Older individuals want to maintain their autonomy for as long as they can. This is understandable; we all want to have the freedom to do things we want and spend our money as we see fit. But unfortunately, as we age, we may become too trusting and there are those who prey on that trust for personal gain.
If you are keeping a watchful eye on a parent or loved on to protect their financial interests, you may want to acquaint yourself with some of the most common scams that are aimed at older individuals. Many of these cons are carried out over the phone, and they include:
· Fake contests in which the victim is informed he or she has won a free cruise, but the victim loses money by paying taxes or up front "port fees" required to claim the tickets.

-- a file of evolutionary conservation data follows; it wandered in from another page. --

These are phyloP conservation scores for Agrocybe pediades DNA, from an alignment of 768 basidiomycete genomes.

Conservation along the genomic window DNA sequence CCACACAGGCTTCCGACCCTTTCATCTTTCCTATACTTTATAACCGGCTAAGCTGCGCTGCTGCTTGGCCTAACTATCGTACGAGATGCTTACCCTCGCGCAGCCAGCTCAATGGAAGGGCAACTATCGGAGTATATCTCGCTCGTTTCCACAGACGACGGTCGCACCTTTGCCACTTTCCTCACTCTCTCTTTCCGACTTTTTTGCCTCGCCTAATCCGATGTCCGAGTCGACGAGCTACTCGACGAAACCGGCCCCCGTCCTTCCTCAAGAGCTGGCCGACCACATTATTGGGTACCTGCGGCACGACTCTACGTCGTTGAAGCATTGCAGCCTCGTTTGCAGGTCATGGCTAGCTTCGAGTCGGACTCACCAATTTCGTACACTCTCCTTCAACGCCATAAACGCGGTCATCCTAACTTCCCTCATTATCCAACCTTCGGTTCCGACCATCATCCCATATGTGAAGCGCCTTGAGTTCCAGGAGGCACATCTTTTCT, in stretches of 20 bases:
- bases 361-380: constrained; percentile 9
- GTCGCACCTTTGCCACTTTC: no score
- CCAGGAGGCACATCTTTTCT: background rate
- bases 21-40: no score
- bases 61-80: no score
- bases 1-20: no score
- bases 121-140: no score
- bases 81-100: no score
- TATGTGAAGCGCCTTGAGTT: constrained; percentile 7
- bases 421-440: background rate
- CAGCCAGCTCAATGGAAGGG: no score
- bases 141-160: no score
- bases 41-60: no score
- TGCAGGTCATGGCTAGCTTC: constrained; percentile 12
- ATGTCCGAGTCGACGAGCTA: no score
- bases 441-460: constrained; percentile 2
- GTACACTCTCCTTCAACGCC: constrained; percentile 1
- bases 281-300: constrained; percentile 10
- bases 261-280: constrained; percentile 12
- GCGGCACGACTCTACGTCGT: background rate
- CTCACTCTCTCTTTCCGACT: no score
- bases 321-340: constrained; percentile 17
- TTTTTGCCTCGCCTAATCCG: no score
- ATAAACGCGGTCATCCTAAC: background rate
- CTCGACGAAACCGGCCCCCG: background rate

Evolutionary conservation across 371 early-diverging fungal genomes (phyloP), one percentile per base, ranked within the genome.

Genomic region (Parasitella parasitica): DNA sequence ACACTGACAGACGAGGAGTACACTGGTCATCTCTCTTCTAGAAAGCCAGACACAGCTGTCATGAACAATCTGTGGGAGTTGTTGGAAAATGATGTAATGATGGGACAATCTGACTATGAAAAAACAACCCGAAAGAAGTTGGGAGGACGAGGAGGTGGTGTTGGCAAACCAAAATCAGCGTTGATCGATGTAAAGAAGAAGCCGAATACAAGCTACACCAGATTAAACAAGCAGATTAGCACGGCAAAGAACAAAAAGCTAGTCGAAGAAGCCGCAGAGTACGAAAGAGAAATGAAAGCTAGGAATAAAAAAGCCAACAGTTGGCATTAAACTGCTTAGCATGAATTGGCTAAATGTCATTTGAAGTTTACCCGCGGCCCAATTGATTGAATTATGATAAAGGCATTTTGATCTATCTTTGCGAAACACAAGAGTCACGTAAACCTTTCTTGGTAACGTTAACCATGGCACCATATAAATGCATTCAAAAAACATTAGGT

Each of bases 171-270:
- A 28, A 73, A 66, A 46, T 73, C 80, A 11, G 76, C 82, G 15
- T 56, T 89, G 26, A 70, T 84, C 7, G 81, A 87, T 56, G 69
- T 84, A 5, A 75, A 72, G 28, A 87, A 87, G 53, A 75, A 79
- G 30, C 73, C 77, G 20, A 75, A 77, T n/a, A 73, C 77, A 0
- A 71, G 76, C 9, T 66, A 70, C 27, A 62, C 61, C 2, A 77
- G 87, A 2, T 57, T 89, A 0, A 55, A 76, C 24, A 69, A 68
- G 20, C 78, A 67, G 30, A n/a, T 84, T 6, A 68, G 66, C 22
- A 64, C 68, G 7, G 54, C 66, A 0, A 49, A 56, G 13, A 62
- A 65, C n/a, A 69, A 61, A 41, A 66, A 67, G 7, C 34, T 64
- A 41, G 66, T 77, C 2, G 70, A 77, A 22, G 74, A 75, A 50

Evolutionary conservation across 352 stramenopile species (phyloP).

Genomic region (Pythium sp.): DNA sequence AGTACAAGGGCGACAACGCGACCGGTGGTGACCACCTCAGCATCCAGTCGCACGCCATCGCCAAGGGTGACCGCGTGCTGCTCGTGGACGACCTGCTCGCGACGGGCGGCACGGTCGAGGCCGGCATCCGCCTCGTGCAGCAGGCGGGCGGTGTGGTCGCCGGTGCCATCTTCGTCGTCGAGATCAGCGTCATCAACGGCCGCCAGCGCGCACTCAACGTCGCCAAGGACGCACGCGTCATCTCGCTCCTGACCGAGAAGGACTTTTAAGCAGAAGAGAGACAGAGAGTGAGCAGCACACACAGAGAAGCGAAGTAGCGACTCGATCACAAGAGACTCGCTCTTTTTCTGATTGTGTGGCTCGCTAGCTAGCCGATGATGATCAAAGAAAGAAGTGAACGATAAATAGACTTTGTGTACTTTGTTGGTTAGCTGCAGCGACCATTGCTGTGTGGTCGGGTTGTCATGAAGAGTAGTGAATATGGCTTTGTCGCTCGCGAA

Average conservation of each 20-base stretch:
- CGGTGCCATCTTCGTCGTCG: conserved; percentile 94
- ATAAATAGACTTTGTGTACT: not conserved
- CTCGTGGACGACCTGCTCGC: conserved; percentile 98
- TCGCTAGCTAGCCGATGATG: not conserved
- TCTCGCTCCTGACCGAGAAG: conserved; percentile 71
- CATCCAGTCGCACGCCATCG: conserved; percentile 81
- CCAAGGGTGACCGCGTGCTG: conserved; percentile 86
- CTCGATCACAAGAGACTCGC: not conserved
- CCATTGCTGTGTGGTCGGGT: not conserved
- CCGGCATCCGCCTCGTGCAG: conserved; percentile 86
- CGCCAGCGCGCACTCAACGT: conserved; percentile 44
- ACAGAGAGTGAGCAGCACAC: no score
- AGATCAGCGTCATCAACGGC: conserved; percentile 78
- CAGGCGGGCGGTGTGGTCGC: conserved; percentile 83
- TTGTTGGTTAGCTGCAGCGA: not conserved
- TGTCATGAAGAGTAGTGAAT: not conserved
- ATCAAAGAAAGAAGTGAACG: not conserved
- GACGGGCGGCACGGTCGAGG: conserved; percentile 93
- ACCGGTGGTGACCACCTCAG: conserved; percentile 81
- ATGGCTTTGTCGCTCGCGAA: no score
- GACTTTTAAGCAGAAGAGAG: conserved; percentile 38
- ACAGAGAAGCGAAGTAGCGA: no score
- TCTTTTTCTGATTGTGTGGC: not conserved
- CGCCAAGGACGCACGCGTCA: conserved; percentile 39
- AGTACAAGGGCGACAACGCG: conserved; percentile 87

· Charity or donation scams in which victims are asked to contribute to a worthy cause, such as fighting cancer or helping veterans.
· Phony giveaways in which victims are led to believe that they are being given a free gift card thanks to a rewards program, but the cards actually come with costly activation or shipping fees.
It is quite possible that you have been on the receiving end of calls being conducted by unscrupulous con artists and you likely just hung up on the caller. But because of changes that occur in the brain as we age, older people become far more susceptible to the pitches of swindlers. For this reason, it may be a good idea to warn your loved one about the potential threats and explain how to screen calls using Caller ID.
And it could also be time to discuss your loved one's financial future with an experienced elder care attorney. There are a variety of steps you can take to help protect your loved one's assets, and the attorney can fill you in on the best measures for your circumstances.